A Message Carved in Rock

One of hundreds of petroglyphs just west of Albuquerque, New Mexico.

One of hundreds of petroglyphs just west of Albuquerque, New Mexico.

I saw petroglyphs in New Mexico last week. “Petroglyph” means “rock writing” and refers to art carved in volcanic stones lying about the desert hills just west of Albuquerque. According to the scientists who’ve studied the petroglyphs, Native Americans from the Pueblo nation produced those markings during a few centuries before and after 800, c.e. Three of us hiked around the canyon where those ancient Pueblos left their art and we repeatedly asked what they symbols endeavored to say. “What do they MEAN,” we kept asking. We saw representations of snakes, birds, foot prints, lizards, horses, masked people, and a bunch of spirals, as well as dozens of other forms we couldn’t decipher.

The symbol on this rock resembles the theme on the New Mexico state flag, probably symbolizing the four ordinal directions.

The symbol on this rock resembles the theme on the New Mexico state flag, probably symbolizing the four ordinal directions.

As we read the signs along the trail, we learned that some of the art represented religious ideas while others purely secular themes. Some of the markings simply identified a path. Then we came across a trail sign that read, “. . . according to modern Pueblo people, it is culturally insensitive to reveal the meanings of some petroglyphs.”

“So, you had to be part of the club,” one of my colleagues said with a snort.

“I don’t think so,” said another. “I think it means that you honor your community. Unless you’re part of the community, to talk about what these things mean might actually make someone look bad, or hurt them, or lead to misunderstanding things that make sense if you’ve been living together for a while.”

We agreed with each other that the latter explanation made more sense.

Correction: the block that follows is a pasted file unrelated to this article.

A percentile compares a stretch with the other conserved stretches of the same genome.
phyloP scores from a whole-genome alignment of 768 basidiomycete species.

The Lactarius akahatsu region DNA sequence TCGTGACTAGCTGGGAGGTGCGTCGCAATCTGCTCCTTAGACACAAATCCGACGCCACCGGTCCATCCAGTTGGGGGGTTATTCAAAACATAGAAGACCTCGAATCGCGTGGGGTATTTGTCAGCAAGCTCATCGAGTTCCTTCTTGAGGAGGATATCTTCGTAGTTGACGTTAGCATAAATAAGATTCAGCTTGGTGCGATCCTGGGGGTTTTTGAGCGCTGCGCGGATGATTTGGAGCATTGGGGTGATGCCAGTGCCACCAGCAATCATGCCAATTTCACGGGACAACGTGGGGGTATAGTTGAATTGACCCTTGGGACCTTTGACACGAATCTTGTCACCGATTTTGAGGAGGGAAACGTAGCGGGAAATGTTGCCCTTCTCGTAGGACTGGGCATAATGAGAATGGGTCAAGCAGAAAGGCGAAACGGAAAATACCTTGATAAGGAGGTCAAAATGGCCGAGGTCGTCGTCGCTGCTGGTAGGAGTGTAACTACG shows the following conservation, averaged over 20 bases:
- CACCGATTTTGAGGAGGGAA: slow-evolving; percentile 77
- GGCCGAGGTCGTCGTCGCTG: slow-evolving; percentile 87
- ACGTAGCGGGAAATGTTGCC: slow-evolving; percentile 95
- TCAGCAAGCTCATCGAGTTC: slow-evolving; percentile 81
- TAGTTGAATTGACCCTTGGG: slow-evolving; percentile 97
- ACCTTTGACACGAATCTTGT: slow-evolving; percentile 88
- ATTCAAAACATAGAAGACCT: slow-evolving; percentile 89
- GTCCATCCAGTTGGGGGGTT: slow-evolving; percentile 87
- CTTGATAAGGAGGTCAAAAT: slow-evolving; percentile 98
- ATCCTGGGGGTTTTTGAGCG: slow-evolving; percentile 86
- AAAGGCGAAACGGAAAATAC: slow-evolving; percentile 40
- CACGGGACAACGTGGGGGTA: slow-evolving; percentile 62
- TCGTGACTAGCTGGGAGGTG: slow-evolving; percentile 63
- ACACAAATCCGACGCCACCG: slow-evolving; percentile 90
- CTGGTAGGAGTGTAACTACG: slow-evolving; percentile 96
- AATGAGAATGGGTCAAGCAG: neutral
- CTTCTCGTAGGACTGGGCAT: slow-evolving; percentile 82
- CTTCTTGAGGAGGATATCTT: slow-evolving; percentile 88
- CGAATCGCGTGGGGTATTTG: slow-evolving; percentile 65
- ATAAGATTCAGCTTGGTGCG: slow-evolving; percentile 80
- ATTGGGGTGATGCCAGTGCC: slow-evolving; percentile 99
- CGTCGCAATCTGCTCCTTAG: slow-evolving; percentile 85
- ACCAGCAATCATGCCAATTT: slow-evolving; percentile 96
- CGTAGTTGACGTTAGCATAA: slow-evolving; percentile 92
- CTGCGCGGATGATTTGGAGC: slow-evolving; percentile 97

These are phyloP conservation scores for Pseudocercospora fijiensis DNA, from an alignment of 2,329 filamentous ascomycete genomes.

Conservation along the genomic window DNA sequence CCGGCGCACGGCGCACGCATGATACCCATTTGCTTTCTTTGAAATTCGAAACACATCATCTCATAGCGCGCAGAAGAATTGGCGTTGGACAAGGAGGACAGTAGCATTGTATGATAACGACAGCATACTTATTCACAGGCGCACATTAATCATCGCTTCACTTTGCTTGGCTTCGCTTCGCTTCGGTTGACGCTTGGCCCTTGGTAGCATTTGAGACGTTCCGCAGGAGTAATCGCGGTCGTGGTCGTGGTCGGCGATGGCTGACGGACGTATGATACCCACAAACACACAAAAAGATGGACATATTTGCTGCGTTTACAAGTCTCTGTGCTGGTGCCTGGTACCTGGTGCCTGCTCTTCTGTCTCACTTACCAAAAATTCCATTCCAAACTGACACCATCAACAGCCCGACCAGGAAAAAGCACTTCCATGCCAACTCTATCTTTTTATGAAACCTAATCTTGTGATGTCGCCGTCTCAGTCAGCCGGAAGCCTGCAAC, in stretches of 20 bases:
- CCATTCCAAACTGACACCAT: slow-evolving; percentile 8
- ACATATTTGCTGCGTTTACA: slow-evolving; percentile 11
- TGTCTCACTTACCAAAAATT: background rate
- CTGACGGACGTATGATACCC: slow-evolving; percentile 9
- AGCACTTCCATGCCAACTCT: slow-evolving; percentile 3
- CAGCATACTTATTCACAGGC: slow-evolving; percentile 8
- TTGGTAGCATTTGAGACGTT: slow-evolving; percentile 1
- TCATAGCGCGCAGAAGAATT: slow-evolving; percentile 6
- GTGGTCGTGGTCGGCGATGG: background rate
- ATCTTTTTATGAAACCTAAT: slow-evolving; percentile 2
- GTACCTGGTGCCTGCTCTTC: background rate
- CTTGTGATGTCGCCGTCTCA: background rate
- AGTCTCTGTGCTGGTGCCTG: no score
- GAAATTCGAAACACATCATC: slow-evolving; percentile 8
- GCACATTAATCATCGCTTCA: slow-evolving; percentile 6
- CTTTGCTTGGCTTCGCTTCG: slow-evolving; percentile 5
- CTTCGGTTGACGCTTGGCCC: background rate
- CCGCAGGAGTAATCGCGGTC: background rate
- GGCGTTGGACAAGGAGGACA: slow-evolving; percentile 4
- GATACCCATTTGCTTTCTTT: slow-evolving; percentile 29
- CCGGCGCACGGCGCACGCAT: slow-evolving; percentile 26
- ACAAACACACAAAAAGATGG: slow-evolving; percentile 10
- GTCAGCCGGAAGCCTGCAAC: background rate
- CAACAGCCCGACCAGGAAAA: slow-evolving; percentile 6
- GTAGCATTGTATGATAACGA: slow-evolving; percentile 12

All of that brought to mind an essay that I’d read just before going on the excursion. William Deresiewicz, an excellent writer and thinker, had reviewed a book written by a literary hero of mine, Annie Dillard. In reflecting on Dillard’s body of work, Deresiewicz (can anyone tell me how to pronounce that?) made the observation that “we are born with souls but die in bodies.” I think that’s why the modern Pueblos don’t tell us what some of those petroglyphs mean. Even though the symbols stir something in me when I look at them – they touch my soul – the fact that my body never breathed the same air, smelled the same smells, shared the same struggles, and celebrated the same successes as those Pueblo people makes it difficult, if not impossible, to relate to their art.

Many cultures include the spiral in their religious symbolism.

Many cultures include the spiral in their religious symbolism.

This doesn’t mean that I cannot imagine in some ways what the Pueblos faced and what their humanity desired and needed. Certainly, common concerns connect the whole human community now and across time. However, the real healing comes when we enter into each other’s lives, touch one another, listen to one another, and respond to one another in real time, in the places we occupy.

You see, true community grows when we’ve become mutually vulnerable, where we connect meaningfully with others who cherish and honor our vulnerability and offer theirs in trust, when we breathe the same air, smell the same smells, share the same struggles, and celebrate the same successes. That’s the only way loneliness can be assuaged and wholeness nurtured.

An academic knowledge of what this or that petroglyph means doesn’t have the power to heal me. However, when I see a spiral carved in the rock, I can imagine that some Pueblos had decided to draw a symbol for the power of coming to a center, of honing in on the most important thing, and that the most important thing is the power of blessing one another in a community of trust and love. Humans across cultures, across eons, across religions have come to this conclusion. So, this tells me that I need to spiral into a community center, too!

Beautiful scenery against the backdrop of the Sandia Mountains.

Beautiful scenery against the backdrop of the Sandia Mountains.

Yes, that’s another reason why we do support teams here at UAB Pastoral Care. When you enter intentionally into a relationship of caring and trust, you discover a depth of spiritual power you’d never experience by looking at it from the outside. You want to know if support teams “work?” I can show you statistics, or you can enter and experience the love. Which sounds more attractive?

Maybe that’s what the Pueblos are telling us about the petroglyphs. Embed yourself in your own community of caring and support and love, then draw your own symbols.

  1 comment for “A Message Carved in Rock

  1. January 25, 2017 at 8:08 am

    Wow honey, this is wonderful!!! I love your mind and heart!❤️

    Sent from my iPad

    >

    Like

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